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Below:Old Turkish Houses in Safranbolu.
THE SAFRANBOLU HOUSES
Safranbolu is located in the Northeast part of the Black Sea region. The town is connected to the city of Karabuk. The location was home to many civilizations since the Paleolithic Age. Three huge tumuluses dating from the Paleolithic period were discovered near the Eflani region. Homeros calls this region 'Paflagonya.' The region became densely populated during the Roman and Byzanthine periods. 24 tumuluses, a number of tombs caved into rocks, and reliefs are found from the later Roman and Byzanthine periods. In the south of Safranbolu, around Sipahiler village, remnants were discovered mainly descending from the Roman period. Safranbolu itself has no remnants dating from the antique or Byzanthine period. Although suspected that Safranbolu has been an old settlement, there is a dispute on what its former name was. Some archeologists, like Leonard, argue that Safranbolu was formerly known as Germia, whereas others, like Ainsworth, insist that it was formerly Flaviopolis (Roman for City of Saffran). The Turkish historian Osman Turan argues that the city was named Dadybra before it fell into the hands of the Danisments, an early Turk Principality (Beylik), in the 12th Century. The city was conquered by the Byzanthines, the Cobanogullari, the Seljuqs, the Ilhanli, and the Ottomans respectivley. The Ottomans allowed Safranbolu to remain as an independant state city until 1461. It is known that the name of Safranbolu during these years was Zalifra. The name later has been replaced with a Turkish one and the city lost its independence, but the essence of the city was preserved even in the Turkish name. Safranbolu, or Zafiran-Borlu, literally means the city of saffran. The city today is an almost homogenized mixture of Greeks and Turks.
The important highlights of the city are the Ulucami, formerly a Byzenthine church called Hagios Stephanos, the Suleyman Pasha Mosque and the Suleyman Pasha School of Theology (not much of it left though), and the Hammam all dating back to the Candarogullari principality. Historical sites from the later period are the Koprulu Mehmet Pasha Mosque, the Dagdelen Mosque, the Kazdagli Mosque, and the Cinci Hoca Kervansarai.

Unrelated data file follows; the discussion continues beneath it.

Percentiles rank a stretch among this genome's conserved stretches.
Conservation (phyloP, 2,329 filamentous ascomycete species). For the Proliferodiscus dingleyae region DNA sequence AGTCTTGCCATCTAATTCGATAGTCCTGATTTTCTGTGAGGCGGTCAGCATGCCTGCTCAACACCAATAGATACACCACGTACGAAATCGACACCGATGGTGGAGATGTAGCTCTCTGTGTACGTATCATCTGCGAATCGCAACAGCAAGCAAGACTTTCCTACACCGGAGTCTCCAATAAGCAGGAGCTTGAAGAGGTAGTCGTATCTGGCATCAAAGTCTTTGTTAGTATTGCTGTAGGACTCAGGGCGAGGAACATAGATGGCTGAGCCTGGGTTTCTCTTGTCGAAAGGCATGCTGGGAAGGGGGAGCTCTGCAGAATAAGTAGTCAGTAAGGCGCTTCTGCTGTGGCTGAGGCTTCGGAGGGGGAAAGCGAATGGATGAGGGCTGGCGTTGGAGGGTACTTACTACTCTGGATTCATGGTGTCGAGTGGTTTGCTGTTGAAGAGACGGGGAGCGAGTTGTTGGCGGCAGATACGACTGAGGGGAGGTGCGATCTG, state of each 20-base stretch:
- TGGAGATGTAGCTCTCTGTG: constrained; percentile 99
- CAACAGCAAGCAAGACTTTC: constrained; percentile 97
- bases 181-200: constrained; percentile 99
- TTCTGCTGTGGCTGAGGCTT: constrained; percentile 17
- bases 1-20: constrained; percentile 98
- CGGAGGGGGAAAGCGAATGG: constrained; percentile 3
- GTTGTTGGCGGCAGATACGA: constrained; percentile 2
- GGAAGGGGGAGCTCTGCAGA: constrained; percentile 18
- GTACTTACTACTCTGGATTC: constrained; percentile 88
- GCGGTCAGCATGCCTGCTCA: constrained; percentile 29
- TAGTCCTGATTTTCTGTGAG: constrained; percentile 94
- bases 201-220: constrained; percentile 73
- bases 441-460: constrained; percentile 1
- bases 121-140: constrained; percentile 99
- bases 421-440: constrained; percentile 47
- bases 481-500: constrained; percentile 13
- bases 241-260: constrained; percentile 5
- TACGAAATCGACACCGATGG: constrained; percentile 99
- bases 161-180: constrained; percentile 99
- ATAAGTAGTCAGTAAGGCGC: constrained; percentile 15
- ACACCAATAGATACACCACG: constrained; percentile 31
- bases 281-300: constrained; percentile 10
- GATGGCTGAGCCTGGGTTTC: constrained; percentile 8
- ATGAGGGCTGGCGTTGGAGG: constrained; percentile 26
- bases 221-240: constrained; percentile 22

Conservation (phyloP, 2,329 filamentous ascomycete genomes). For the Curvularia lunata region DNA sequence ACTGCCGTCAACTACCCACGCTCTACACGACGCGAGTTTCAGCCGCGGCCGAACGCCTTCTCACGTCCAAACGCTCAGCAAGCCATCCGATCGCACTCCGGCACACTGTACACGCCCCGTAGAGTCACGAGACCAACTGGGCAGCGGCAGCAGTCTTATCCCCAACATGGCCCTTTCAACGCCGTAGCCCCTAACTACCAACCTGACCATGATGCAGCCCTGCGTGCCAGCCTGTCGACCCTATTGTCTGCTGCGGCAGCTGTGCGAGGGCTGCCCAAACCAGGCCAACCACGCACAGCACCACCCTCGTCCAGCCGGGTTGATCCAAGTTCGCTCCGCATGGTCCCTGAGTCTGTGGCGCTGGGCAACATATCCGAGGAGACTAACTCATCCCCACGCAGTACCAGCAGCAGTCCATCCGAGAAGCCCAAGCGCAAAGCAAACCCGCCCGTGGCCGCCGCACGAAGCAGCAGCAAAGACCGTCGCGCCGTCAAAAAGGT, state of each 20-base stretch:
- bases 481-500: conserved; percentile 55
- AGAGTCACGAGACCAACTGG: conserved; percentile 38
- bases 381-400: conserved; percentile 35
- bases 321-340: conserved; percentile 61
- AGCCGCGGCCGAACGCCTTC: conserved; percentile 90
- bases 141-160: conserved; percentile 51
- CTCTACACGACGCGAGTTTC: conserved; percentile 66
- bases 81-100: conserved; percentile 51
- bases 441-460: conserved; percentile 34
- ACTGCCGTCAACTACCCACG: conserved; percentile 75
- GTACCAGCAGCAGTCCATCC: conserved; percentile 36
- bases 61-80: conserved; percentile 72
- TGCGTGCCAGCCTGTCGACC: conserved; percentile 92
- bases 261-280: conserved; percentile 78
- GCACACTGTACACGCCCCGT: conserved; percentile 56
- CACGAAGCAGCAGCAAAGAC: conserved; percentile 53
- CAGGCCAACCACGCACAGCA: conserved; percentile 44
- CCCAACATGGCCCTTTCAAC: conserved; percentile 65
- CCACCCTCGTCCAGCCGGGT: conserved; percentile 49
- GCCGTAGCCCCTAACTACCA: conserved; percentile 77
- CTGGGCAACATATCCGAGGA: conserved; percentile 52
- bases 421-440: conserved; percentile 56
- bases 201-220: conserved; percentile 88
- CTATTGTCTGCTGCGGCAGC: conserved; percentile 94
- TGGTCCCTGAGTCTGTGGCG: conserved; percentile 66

The Ottoman buildings in Safranbolu were completely constructed in the Ottoman architectural style. The exterior made of bricks and covered with blue limestone found anywhere in the region. The wood used for the houses was mainly fir and pine, sometimes walnut or poplar. The Harem (private) and the Selamlik (public) parts within the houses are accessed through different entrances. Great care was taken not to transform too much the natural material used in these houses. This is why modest and rich houses do not differ much from each other. The emphasis is not on extravagancy but on simplicity and functionality. The materials have only aesthetic value when in its most natural state. This understanding and the houses themselves have their resemblences with the Shakers and the Shaker style houses.
According to the Islamic way of living, the private live of the family should remain private, this is why the gardens are surrounded by high walls and the windows have cages. The harem part is seperated from the selamlik part with walls that had revolving doors. The doors had to revolve since there were no servants in Anatolian houses in the Ottoman times and women in the household had to serve the guests. The problem was how women, who were not allowed to be seen by strangers, could actually serve the guests. The answer was found by restructuring the doors as revolving. The women would prepare the service in their part of the house and place them on the shelves of the revolving door. The women would then turn the door to the Selamlik part without having to appear in person. Some houses have fountains at the centre of the Selamlik hall. The whole room is encircled by big cushions and divans. There is a fireplace within the room, not only for heating purposes but also for the slow preparation of Turkish coffee in brass coffepots. The Selamlik rooms of these type of houses are generally polygonal. Selamlik rooms that have a fountain at its centre are mainly used in the summer to cool down the summer heat. The houses had several wells. Some were used as household water, others were used as washing water in order to prepare for the prayer. The region yields rich crops and food is never scarce this is why some wells with cold springwater served as natural refrigirators for excess food. Food was dangled down the well and left there until it was needed in the household. Even waste waters had separate wells. Waste water from the toilet would never be combined with waste water from the kitchen. Life in these houses was modest. Even the richest families would sleep on floorbeds and sit and eat on the floor.
The best known Ottoman houses in Safranbolu are the Kaymakamlar house, the Haci Salih Pasha mansion, the Haci Memisler House, the Curtlar house, the house of Rauf Bey, and the mansions of the Asmaz family. Most of these houses are family property and still in use, but they can be visited if the members of the family are asked for permission.